I was sitting across from a new acquaintance at the CampFI Midwest and he was telling me about his next budding venture. He had a brilliant business plan. An idea which no one had capitalized on before. He was in the middle of gathering investors and beginning the long process of due diligence. I probed further. I am always wary of what I call the financial independence wild goose chase.
It turns out that he had no love or passion for this new project. He really dug the idea of building an empire, and he was ready to be financially independent. But the idea, the idea itself, held little excitement for him.
So I asked about his current work situation. It turns out that he owns and operates a growing small business that with just a little work could eventually sell for millions of dollars. He was sure of that. He enjoyed his day-to-day work and felt a real sense of engagement and accomplishment in what he built.
So why ever was he wasting his time with this new venture? Why was he getting caught up in the financial independence wild goose chase?
I have seen this phenomenon over and over again. For some strange reason, we often ignore the perfectly good revenue generator in front of us. We set off on a financial independence wild goose chase to shoot for the stars with a highly speculative venture.
Our brain stumbles over this concept repeatedly. We all think to reach financial freedom we have to hit a grand slam instead of concentrating on a series of singles.
My acquaintance’s new business was a grand slam, while all he needed was to continue the regular singles he was hitting with his current venture.
He was jumping into a financially risky, speculative, non-passion play endeavor to reach a goal post that was pretty much assured if he just held the course.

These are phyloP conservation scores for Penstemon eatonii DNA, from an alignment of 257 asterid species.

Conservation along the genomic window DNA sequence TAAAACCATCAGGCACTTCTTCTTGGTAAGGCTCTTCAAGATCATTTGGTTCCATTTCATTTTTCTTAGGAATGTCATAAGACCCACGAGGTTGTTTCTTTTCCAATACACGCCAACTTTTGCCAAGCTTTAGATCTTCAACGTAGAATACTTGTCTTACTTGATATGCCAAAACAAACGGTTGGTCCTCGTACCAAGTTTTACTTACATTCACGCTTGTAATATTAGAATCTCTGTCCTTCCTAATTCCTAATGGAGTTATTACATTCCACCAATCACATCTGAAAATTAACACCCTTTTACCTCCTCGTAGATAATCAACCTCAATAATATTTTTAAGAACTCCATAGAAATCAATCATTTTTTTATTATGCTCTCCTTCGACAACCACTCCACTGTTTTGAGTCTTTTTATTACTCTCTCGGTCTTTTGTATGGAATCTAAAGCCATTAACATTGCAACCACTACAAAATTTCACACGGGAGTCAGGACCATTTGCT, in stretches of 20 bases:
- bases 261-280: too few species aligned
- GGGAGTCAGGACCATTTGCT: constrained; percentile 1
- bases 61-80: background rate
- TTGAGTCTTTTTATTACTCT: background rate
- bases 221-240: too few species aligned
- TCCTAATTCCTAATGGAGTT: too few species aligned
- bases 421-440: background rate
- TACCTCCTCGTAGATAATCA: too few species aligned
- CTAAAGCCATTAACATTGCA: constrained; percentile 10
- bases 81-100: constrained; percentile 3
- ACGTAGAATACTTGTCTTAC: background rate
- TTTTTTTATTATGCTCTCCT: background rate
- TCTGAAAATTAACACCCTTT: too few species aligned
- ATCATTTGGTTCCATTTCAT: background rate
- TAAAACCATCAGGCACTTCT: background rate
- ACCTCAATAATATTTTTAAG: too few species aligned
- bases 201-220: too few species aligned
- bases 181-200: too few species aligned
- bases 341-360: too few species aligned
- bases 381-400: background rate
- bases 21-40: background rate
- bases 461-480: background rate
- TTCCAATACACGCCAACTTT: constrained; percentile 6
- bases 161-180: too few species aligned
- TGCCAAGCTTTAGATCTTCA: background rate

Side hustle or bust?
I bristle to say that I have been just as guilty. What is a side hustle other than a financial independence wild goose chase? As a physician, isn’t my time better spent practicing medicine? Aren’t I better served by hitting singles every day in the office instead of building a blog or creating a new business?
I mitigate this effect by using low-cost start-up principles, and pursue passion oriented side hustles that bring joy if not economic benefit. But the point holds true. If financial stability is my goal, I can’t beat the security of doing what I have spent so much money and time on learning.
This realization has not stopped me from jumping into new ventures. But it does give me pause. Am I any better off than if I had just put my head down and saw a few more patients each day?
Investment vs. speculation
It seems that while we shun speculation when it comes to the stock market, we tend to be more than willing to speculate in our business ventures. The financial independence wild goose chase fuels big audacious dreams.
Even those who understand the math can’t help themselves from feeling that they have to somehow try to supercharge the pathway. Even once they reach the magic number, they dream of alternate revenue streams, passive dividends, and a never-ending accumulation phase.
It takes a creative, dedicated person to be thoughtful about their financial future and well-being. Many of us in this community understand the math needed to make it to early retirement. Yet we can’t help jumping on the financial independence wild goose chase.
We throw ourselves into crazy, speculative ventures that often have as large a downside as up.
I’m not saying that building new businesses is wrong.
But be sure you are actually investing as opposed to rank speculation. Plenty of world series were won on singles and doubles alone.
“DocG” is a physician who blogs at DiverseFI.
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